The history of the Johanna Engelina

The Dana Adriana deep loaded, crossing on (probably) the Haringvliet.

The Johanna Engelina was launched in Middelburg in 1897, most likely under the name “Daniël Jacoba” commissioned by Hendrik Viergever from St. Annaland and named after his parents. It was built by Borsius & v.d. Leye in Middelburg. Her sizes were then 37.45 x 6.84 x 1.91 mtr. and 271 tons. At the time, the client opted for a heavy and robust ship because he wanted to transport cargo between the then Zeeland islands. These waters were known for their boisterous character and only a very seaworthy ship would have a long life here. The Johanna Engelina was given considerable dimensions: a length of 38 meters and a width of 7.5 meters. In addition, the ship was mainly solidly built, based on heavy structures and thick sheet materials. During recent renovations we came across some constructions that would not look out of place for a real seagoing ship. In addition, measurements showed that the hull is still 8 mm thick in some places.
After the launch, the Daniël Jacoba transported bulk goods such as sand, manure, grain and other agricultural products. This was of course done with the help of only the sails; it wasn’t until the 1930s that an engine was built in.

Pieter Theunisse soon came on board as a servant. After a few years, he sailed

as skipper on the Daniël Jacoba in the “turn”. And in 1907, he was able to buy the ship. Pieter Theunissen soon came into contact with Jenneke Pieterman, with which he later married. From this marriage came several children of which Jan and his sister continued to sail after the death of their father in 1946 until the 1960s. Before the war, an 18 HP Deutz was already built into it, which made sailing considerably easier. Also during the war the ship sailed until the Germans threatened to confiscate the ship. Then it was decided to dry the ship in a dead arm of the Waal, near Haaften, with extremely high water. As a result, the ship was spared and after the war it was able to sail quickly with cargo again. In the late 1950s, the Deutz was replaced with a 100 HP Daf and the payload 336 tons.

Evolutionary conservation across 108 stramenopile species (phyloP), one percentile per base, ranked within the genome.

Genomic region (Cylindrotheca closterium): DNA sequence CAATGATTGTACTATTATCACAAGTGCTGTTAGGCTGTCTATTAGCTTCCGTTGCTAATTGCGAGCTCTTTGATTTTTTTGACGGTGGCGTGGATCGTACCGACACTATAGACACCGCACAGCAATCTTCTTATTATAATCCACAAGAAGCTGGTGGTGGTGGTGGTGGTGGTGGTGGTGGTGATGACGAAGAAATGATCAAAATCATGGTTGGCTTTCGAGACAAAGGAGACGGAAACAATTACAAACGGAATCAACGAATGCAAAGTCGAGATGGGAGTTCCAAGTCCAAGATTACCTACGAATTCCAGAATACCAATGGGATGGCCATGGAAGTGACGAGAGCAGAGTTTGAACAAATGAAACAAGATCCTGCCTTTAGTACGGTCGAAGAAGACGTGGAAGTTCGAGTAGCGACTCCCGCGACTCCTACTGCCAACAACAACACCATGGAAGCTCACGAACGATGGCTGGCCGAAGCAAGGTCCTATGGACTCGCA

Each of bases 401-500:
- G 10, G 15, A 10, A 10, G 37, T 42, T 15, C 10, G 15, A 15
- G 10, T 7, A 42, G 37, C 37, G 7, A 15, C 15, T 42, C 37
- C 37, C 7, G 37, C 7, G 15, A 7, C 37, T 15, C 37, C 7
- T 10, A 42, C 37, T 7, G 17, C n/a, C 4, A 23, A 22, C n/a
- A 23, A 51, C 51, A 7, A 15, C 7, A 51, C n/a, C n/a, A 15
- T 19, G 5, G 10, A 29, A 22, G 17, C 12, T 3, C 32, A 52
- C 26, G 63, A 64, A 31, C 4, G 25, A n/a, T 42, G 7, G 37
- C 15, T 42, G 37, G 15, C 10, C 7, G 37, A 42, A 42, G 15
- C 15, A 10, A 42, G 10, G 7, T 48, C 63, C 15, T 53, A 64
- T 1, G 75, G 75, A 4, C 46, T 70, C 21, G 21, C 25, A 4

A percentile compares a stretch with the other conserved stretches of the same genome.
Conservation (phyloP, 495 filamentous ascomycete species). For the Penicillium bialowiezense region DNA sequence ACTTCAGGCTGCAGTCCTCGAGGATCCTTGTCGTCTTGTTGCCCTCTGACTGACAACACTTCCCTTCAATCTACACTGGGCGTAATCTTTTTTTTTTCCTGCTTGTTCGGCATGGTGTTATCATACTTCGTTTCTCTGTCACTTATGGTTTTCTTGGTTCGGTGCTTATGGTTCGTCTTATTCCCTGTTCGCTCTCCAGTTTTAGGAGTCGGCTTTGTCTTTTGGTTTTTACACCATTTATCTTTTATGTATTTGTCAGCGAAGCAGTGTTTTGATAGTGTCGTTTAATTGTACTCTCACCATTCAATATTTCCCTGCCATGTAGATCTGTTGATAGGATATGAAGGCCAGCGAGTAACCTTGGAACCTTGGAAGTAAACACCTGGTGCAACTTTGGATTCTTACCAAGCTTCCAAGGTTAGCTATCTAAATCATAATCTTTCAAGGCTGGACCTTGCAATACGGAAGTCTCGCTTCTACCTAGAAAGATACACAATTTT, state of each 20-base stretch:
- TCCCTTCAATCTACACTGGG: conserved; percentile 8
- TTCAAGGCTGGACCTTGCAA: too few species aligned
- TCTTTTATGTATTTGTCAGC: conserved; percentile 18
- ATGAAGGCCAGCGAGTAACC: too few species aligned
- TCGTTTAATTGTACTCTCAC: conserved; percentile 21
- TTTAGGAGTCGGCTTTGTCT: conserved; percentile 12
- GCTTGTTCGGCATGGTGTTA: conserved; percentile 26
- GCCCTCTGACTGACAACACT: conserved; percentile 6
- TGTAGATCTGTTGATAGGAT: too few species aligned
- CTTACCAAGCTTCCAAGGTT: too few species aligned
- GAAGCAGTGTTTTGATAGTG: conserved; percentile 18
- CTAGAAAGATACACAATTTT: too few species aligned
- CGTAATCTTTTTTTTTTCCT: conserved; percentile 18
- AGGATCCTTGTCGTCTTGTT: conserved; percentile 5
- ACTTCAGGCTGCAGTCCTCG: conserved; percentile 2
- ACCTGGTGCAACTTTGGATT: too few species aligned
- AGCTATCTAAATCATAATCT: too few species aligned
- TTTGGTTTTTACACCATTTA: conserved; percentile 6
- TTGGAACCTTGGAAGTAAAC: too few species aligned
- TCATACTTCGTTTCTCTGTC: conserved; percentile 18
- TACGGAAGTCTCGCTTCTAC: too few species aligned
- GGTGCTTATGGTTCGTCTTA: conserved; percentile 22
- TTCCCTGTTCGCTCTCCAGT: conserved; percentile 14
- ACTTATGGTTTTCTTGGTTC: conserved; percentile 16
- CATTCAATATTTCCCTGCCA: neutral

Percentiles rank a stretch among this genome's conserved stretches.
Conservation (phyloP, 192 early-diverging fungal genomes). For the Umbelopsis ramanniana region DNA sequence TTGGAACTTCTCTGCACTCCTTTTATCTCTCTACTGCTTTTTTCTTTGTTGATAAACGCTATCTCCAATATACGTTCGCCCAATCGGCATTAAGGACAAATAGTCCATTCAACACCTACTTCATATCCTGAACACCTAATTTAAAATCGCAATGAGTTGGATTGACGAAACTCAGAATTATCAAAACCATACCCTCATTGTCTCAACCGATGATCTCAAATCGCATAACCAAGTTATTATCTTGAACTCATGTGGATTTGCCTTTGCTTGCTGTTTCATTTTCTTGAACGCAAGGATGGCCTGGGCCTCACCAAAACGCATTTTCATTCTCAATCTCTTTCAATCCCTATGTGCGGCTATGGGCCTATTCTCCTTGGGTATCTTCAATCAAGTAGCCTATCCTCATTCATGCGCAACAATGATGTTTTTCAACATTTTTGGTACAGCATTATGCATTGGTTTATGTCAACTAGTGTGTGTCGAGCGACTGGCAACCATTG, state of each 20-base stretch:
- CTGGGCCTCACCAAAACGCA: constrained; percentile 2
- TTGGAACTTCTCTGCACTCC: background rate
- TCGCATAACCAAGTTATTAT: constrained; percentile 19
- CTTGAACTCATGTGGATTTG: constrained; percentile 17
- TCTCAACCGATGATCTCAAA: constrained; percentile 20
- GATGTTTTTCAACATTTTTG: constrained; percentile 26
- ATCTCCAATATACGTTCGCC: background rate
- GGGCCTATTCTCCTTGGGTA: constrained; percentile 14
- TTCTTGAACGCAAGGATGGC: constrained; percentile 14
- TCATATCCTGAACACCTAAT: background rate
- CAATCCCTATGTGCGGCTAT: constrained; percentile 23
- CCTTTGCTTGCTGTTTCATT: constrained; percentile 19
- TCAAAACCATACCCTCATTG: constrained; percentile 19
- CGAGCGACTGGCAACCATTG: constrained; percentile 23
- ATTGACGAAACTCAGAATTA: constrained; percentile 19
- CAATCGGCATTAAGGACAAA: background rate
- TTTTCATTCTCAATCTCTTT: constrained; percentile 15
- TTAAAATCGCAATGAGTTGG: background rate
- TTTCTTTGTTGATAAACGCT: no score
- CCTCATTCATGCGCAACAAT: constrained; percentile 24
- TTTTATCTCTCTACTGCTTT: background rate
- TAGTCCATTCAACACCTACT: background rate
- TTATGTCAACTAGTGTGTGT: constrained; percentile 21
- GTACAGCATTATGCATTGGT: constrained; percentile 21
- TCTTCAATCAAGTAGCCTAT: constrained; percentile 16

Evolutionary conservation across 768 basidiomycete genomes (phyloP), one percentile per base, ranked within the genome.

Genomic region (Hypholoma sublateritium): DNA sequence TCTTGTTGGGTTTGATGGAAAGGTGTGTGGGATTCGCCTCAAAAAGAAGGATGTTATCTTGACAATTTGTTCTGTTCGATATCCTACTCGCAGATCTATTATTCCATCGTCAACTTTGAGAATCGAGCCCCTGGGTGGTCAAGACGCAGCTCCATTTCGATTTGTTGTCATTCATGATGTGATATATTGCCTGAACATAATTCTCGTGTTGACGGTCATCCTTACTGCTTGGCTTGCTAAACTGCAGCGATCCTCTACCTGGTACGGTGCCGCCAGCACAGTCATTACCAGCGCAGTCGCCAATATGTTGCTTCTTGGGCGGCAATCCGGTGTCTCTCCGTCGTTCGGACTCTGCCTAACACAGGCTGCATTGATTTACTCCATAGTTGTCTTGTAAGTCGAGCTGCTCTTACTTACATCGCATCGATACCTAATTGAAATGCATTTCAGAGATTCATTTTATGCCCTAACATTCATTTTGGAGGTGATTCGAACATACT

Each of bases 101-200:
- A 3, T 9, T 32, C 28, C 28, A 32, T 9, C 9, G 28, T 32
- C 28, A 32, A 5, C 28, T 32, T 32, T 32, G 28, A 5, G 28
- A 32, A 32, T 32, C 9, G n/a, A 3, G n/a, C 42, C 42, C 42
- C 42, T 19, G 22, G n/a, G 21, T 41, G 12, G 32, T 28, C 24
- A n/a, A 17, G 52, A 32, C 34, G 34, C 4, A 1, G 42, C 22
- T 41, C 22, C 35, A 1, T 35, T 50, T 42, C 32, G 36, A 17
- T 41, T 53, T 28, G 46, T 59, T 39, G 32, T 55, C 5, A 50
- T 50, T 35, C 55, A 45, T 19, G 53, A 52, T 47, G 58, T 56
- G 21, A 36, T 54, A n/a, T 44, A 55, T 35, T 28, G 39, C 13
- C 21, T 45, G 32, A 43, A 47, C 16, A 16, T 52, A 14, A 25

With the installation of the engine in the 1930s, one by one the sails disappeared and a wheelhouse came on the aft deck. According to the measuring letter, the ship was renamed five times between 1960 and 1977, from Daniël Jacoba to Pieter, to Jo-Ba, to Rita, to José and finally to Johanna Engelina.

In the late 1970s, Jelte and Annelies Toxopeus bought the “Jose”. They found the ship in Nederhorst den Bergh in the Vecht where it was used as a transshipment ship with a large crane on the foreship.
The reason the ship was for sale had a tragic cause. The daughter of the selling party (called Jose) had died in a traffic accident a few months earlier. Overwhelmed by grief, the father no longer wanted anything to do with the ship named after his daughter and sold the ship to Jelte and Annelies Toxopeus.
They initially used the ship to live on. Jelte worked with Rijkswaterstaat on the delta work and so the house could be placed next to the work. But gradually the ship was rebuilt and transformed into a charter ship and sailor. At that time they also gave the ship its current name “Johanna Engelina” after their two mothers.
Until 1994 the ship remained in their possession but the commissioning of the 2 new ships “Nirwana” and “Waterwolf” made their decisions to sell the “Johanna Engelina”. Jan Schoen became the new owner of the ship until Laurens Oranje took over the ship from him in 1998.

Johanna Engelina at Haringvliet 1907

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